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Mary Corbet

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I learned to embroider when I was a kid, when everyone was really into cross stitch (remember the '80s?). Eventually, I migrated to surface embroidery, teaching myself with whatever I could get my hands on...read more

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Ethic Embroidery Website – Great Resource

 

Here’s an interesting embroidery website that focuses on types of embroidery and needlework from around the world. You’ll find at least a definition of every type of regional needlework, and many of the definitions have photos attached.

Ethnic Fiber Art, LLC, is a website devoted to the world of ethnic needlework techniques.

The needlework techniques database is an easily accessible database divided into the names of techniques or into regions, whichever search method you prefer. When you search the technique, you’ll get a definition or a description of how it is executed, the country of origin, and often a photo of a needlework piece.

So if you’ve ever wondered what Tvistsom is, you can look it up by the technique name, or, if you know it is a Swedish technique, you can search under Sweden. You’ll find out that it

uses long-armed cross stitch, but changes stitch direction in parts of design. Yarns often tweeded. Originally used wool thread on canvas, but many mutations during its history. Durable embroidery traditionally used for seat cushions, etc.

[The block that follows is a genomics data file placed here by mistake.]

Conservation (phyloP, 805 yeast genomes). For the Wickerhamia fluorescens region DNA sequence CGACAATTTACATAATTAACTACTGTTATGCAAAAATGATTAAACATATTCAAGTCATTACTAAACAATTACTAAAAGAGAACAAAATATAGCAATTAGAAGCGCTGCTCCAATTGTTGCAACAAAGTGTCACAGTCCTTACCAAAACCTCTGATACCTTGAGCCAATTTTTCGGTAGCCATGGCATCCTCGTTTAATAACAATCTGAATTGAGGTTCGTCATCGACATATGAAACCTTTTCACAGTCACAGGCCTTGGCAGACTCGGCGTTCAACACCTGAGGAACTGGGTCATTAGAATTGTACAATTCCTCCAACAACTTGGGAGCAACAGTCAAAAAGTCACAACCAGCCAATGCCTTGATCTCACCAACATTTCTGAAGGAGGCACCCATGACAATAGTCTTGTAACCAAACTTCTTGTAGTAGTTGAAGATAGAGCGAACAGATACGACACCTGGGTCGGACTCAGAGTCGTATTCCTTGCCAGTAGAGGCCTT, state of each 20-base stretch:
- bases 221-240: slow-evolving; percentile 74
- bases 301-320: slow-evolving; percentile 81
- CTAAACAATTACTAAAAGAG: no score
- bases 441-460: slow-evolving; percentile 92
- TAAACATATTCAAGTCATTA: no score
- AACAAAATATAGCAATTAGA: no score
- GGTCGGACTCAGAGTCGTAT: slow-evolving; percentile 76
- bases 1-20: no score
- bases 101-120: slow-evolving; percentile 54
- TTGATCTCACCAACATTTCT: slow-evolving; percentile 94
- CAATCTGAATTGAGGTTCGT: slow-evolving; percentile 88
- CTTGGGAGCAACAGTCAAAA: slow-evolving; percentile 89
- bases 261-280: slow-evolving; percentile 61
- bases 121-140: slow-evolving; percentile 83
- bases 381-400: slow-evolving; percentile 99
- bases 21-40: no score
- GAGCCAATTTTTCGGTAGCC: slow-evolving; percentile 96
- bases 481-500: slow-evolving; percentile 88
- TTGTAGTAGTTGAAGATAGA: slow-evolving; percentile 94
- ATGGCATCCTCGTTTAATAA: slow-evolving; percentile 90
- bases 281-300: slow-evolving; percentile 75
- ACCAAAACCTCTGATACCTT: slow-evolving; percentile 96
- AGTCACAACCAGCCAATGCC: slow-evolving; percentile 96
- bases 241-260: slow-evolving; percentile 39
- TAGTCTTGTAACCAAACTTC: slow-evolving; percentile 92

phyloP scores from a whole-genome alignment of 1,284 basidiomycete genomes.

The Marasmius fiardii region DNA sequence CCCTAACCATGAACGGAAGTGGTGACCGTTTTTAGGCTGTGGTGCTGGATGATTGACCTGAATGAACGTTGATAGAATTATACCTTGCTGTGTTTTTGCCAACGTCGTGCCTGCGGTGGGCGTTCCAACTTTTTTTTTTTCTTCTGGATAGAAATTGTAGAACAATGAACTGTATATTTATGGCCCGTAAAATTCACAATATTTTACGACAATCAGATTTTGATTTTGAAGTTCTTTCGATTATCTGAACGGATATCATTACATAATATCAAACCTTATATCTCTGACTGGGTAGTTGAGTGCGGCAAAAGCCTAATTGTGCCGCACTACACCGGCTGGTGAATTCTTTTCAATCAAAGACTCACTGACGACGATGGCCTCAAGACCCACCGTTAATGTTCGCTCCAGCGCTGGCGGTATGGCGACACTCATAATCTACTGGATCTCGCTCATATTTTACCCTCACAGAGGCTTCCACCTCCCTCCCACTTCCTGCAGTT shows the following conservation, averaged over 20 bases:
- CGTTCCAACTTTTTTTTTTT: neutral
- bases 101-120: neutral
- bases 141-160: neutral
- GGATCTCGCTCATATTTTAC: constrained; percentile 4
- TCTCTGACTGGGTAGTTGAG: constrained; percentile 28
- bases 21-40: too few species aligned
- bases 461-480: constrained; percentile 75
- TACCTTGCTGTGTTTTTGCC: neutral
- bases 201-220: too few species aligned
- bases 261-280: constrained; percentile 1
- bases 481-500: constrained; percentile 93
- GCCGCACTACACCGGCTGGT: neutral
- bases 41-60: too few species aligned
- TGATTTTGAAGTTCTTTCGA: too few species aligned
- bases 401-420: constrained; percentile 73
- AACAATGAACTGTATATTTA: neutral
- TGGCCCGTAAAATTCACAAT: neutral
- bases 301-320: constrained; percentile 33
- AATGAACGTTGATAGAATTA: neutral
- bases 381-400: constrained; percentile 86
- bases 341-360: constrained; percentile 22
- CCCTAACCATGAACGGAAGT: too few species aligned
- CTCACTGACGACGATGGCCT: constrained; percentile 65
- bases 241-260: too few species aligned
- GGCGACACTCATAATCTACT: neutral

And you’ll even get a photo:

You can look up Toroko Stitch and find out that it is a Hungarian technique used as a filling stitch.

And, if you’ve heard of Temari and don’t know what it is, you can look it up and find out that it is a Japanese technique for wrapping and embroidering balls with geometric shapes.

You’ll also find a nice list of tips and hints for different embroidery techniques. And, if you want to get lost a bit online, you’ll find a nice list of links for different regional embroidery techniques. A couple of the links are outdated, but most of them are not. They provide some interesting browsing!

Enjoy the resource!

 
 

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(2) Comments

  1. What wonderful resources you find.
    These latest are interesting to me as I am always on the lookout for new techniques.

    I love your site! Keep up the good work!

    1
  2. More stitch techniques!! I guess, they belong to a category under their location origin, then all the techniques coming from the place or country, with a description of the stitches used and how they are distinguished from the more common techniques. Maybe it is the unique colorway or design. Like, Schwalm is a german regional whitework technique with flowers and birds designs, pulledwork outlined usually with chain stitches.
    I own books on various stitches. So far the thickest, which covers the most techniques, is the Thérèse de Dillmont encyclopedia. Unfortunately, she has not lived long enough to complete the list. somebody has to. If I could afford to buy all the books in the world of embroidery, I would do the research work. There are just not enough information in the internet.
    I guess, you are on the top of the list. Embroidery guilds websites do not even come near your passion on writing about embroidery techniques. 🙂

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